Freedom is necessary to maintain our republic. Government is necessary for all of us to have freedom. One does not override the other.

Mary Alice Divine, White Bear Lake

Volunteers with good intentions, it's better if you stand down

Articles in the media are beginning to showcase stories of volunteers stepping up to fill in for furloughed federal workers. For example, they are staffing park programs so that student groups won't have field trips canceled, and they are cleaning park restrooms and trash bins ("National parks feel the squeeze," Jan. 2).

As well-meaning as these people may be, they are essentially acting as scabs. By performing the jobs of furloughed workers, they are making it less of an emergency to solve our budget issues and return the federal workers to their jobs. They are making it possible to extend the unemployment of these workers and the hardships being experienced by their lack of paychecks. I doubt these volunteers would be happy to have someone else take over their jobs if they were laid off.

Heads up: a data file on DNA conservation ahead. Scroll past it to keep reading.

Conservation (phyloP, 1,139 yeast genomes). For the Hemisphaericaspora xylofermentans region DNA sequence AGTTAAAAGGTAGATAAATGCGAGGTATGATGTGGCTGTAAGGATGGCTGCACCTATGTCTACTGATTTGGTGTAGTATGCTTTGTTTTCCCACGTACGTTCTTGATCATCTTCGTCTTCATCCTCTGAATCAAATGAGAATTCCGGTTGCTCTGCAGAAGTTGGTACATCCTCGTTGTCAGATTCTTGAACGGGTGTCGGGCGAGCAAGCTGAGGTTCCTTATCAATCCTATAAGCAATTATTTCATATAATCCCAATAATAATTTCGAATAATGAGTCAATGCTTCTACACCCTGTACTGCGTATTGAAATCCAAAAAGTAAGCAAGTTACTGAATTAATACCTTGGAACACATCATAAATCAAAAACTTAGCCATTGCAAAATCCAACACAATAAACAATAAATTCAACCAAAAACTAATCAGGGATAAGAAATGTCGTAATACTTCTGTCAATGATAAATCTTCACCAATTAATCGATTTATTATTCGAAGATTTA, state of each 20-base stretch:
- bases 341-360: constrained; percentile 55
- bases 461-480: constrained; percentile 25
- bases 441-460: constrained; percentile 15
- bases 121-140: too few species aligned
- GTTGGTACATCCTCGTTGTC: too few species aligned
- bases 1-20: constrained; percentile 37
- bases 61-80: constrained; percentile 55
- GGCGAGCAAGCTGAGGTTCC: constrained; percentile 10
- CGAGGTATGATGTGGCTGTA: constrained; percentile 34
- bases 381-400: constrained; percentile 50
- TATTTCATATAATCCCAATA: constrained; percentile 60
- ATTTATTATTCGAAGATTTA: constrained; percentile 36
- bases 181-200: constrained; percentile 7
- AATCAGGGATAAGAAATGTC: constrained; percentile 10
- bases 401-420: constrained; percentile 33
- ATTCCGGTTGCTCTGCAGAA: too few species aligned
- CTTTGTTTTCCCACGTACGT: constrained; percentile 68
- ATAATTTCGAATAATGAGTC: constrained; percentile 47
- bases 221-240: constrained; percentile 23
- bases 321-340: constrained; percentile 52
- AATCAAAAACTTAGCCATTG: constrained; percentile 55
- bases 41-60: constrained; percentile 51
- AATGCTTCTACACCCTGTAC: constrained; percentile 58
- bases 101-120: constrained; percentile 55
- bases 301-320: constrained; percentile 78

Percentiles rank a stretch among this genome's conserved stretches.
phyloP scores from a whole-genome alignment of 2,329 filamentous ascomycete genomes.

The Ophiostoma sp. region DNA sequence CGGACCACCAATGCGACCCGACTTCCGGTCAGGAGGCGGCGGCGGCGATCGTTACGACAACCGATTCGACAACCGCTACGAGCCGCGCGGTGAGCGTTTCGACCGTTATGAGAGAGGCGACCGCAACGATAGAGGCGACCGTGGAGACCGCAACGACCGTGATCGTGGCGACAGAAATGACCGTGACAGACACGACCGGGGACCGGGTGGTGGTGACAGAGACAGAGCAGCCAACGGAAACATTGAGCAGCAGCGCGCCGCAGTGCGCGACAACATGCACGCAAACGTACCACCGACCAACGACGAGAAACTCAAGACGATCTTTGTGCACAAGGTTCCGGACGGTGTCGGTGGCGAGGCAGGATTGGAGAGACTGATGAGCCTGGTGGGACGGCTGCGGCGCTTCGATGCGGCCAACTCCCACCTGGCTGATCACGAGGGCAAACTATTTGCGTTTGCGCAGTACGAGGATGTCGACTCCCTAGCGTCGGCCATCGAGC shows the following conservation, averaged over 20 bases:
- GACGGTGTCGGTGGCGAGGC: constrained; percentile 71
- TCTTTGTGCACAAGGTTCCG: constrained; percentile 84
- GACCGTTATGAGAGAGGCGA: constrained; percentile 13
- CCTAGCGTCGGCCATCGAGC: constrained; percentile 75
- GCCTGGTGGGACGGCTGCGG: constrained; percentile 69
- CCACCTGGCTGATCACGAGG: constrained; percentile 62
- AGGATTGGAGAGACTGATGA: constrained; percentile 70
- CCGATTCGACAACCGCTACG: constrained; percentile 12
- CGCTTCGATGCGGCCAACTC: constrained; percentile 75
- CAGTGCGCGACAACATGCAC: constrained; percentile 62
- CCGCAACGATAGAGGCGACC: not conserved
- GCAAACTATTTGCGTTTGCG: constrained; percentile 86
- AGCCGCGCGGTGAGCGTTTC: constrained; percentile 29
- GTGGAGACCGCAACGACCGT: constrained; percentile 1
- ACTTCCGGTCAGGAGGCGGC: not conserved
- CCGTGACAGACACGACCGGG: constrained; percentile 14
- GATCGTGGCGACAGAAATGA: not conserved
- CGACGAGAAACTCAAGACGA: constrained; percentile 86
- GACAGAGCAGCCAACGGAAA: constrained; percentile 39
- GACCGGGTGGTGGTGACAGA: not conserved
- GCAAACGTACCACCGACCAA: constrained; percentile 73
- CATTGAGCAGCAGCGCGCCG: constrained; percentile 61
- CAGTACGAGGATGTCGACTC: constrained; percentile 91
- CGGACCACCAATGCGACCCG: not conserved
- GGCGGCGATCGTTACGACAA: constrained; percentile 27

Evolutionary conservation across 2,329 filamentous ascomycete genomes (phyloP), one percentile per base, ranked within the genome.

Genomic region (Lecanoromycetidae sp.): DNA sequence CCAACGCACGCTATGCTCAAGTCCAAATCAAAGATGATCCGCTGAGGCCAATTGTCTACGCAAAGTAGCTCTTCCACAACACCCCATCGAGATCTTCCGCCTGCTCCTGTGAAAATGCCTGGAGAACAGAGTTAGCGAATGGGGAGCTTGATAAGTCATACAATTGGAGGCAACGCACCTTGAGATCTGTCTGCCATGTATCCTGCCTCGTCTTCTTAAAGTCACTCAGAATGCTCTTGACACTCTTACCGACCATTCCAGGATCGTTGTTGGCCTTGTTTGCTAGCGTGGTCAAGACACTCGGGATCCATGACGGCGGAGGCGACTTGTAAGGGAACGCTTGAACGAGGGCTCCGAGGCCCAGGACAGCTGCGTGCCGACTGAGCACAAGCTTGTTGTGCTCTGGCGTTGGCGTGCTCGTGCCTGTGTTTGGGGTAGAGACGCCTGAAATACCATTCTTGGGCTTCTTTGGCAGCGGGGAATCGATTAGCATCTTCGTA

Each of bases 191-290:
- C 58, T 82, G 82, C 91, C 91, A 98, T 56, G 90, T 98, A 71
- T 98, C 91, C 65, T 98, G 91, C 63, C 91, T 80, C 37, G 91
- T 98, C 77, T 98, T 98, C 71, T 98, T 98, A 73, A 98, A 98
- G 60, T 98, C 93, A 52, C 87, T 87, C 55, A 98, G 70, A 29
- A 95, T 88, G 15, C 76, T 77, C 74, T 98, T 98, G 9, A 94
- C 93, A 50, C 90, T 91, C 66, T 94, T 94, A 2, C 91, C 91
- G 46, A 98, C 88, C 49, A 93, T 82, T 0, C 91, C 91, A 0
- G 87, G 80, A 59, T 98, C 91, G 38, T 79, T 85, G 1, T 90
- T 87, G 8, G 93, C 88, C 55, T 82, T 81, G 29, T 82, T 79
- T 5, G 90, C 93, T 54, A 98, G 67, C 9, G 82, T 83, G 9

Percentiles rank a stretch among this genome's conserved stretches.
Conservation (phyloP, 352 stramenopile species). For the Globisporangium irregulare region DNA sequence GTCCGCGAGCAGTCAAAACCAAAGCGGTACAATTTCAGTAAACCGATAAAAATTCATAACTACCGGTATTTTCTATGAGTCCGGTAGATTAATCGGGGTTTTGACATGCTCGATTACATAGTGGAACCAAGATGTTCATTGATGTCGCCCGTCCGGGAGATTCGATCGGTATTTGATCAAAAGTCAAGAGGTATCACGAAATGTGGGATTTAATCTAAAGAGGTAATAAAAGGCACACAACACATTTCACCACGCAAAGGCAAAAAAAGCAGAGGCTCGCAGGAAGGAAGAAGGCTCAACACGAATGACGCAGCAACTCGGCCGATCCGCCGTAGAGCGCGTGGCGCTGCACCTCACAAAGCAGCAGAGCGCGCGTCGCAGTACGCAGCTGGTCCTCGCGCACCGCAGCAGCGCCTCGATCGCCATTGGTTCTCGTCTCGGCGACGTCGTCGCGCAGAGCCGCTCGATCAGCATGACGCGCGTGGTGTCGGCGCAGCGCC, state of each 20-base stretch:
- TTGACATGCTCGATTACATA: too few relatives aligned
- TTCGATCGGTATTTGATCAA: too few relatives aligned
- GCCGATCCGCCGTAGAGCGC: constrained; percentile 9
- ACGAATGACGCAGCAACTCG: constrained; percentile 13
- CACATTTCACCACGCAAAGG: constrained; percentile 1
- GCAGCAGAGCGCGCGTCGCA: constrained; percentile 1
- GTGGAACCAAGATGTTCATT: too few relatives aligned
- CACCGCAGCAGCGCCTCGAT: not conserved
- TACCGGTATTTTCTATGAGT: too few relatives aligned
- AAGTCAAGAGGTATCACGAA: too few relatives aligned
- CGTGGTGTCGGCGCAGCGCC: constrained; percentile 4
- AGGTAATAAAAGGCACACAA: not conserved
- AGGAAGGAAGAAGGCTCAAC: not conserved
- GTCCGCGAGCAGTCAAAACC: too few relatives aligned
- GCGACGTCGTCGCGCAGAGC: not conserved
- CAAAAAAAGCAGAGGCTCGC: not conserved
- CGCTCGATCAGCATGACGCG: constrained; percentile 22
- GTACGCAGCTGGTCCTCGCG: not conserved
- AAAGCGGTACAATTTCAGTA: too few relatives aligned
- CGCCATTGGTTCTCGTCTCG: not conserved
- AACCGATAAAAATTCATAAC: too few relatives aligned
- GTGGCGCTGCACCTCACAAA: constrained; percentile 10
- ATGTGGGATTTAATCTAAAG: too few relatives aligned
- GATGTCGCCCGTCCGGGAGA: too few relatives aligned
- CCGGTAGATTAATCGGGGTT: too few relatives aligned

Volunteers, please do not make it easy to keep the shutdown going by negating its effects on the public; let the public be upset. Instead of volunteering, petition your members of Congress and the president to end this budget faceoff. Tell them they need to work together and do their jobs. Make it hard for them to continue their intransigence. Offer to step in and do their jobs (of setting a budget) if they won't do it. Propose that they all not be paid until they do their jobs. Make it hard on Congress and the president, not on the workers who are being hurt.

Eve Stein, St. Paul

U violated its own policies with business school social events